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Why Swimmer's Should Avoid Soda

There are many reasons why we might find ourselves wanting to have some soda over the course of the day. Whether we are simply looking for something sweet, or a little pick me up from the sugar and caffeine when we are lagging behind, however when it comes to our health and athletic performance, you might want to avoid having soft drinks. Soda has several aspects to it that each bring about a different reaction in the body. So even when talking about diet or sugar-free soft drinks, there are still multiple other factors to consider.


  • The main source of contention with soda tends to be its sugar content. The average can of soda contains about 10 teaspoons (42 grams) of sugar. In a 2,000 calorie diet, this is almost the entirety of the recommended daily sugar intake.

  • Soda contains almost no nutritional benefit, and instead only provides empty calories which are quickly used up. Due to the nature of the simple sugars present in soda, it can provide an initial rush of energy. Although this rush quickly fades away, replaced by a sudden drop in blood sugar, which can make athletes feel weak and tired.

  • Additionally, soda tends to not possess any electrolytes. Instead only boasting its high sugar content. When we sweat, which we do even when swimming, we lose electrolytes and sodium which when not replenished can result in muscle cramps or spasms, and even dizziness and nausea.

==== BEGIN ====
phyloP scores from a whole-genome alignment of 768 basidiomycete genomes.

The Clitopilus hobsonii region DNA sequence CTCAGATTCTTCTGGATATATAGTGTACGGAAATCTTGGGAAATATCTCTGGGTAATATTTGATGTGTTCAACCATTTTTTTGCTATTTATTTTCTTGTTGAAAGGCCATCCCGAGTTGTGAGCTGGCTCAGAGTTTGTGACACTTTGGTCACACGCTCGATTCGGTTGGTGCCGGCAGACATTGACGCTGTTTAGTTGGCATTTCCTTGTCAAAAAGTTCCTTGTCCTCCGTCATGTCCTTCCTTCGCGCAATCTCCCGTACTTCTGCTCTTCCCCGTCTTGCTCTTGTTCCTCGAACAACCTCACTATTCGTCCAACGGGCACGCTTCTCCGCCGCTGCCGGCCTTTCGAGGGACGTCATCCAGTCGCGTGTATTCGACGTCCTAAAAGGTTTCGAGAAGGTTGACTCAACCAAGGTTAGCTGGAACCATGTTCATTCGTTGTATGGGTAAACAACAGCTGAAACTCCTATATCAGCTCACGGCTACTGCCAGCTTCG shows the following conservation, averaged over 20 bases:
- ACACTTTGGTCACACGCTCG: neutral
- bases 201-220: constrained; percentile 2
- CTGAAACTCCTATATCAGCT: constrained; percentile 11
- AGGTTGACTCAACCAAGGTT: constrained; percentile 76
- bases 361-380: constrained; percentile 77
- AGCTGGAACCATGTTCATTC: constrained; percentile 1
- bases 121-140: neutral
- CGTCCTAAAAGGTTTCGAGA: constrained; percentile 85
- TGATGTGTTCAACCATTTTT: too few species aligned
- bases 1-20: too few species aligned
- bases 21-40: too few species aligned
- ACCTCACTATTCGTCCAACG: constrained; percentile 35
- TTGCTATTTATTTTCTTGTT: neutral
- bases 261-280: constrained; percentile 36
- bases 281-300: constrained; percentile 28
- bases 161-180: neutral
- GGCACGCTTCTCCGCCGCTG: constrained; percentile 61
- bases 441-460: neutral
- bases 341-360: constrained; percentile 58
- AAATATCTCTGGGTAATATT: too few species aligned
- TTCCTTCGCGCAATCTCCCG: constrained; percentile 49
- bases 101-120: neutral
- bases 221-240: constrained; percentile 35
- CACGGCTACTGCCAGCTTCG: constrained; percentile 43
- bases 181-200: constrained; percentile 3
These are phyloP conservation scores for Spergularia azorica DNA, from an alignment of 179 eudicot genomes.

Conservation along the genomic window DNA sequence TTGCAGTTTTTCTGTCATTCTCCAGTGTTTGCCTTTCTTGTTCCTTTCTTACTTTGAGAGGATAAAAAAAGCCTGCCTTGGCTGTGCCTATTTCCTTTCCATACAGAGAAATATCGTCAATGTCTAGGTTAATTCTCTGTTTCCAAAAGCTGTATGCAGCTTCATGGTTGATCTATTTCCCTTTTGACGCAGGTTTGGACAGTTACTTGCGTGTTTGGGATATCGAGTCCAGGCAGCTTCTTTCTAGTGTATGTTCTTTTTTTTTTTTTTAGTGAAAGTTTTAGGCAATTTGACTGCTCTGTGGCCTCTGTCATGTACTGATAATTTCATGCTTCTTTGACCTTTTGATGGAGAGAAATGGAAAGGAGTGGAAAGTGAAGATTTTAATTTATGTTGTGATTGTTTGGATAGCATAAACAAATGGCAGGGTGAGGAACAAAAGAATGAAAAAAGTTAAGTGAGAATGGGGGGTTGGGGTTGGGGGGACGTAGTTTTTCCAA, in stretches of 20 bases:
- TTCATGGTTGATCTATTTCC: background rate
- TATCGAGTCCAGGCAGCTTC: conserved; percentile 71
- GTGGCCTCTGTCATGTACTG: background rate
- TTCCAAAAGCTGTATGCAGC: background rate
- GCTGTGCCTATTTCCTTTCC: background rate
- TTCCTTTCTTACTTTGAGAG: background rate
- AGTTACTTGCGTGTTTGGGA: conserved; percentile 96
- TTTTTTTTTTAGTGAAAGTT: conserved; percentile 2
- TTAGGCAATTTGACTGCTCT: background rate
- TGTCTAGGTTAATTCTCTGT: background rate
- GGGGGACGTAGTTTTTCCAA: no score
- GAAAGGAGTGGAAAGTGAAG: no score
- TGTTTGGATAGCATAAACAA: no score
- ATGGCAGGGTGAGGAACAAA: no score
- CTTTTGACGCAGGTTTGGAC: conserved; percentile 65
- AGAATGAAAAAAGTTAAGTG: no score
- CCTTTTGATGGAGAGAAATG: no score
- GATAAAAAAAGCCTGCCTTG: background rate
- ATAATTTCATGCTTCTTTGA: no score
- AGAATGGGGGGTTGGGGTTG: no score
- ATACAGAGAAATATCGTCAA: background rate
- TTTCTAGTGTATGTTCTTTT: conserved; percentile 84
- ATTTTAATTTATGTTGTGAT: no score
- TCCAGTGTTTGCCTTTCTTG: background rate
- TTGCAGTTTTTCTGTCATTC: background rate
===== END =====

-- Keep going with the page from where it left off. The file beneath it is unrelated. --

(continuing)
• Many sodas also contain phosphoric acid and other acidic compounds. Which in addition to being bad for your teeth, may also contribute to the feeling of lactic acid build up in your system after strenuous activity and as a result, further discomfort.

  • Carbonation, which is heavily present in soda can often cause bloating, as well as an upset stomach. As such, it is recommended not to have carbonated drinks prior to any athletic performance.

  • Caffeine is also present in many kinds of soda, and while it may help you feel more alert, it also has diuretic properties. Meaning that it increases the production of urine. As a result, the soda you are drinking may even be dehydrating you, preventing any positive outcome from its consumption.

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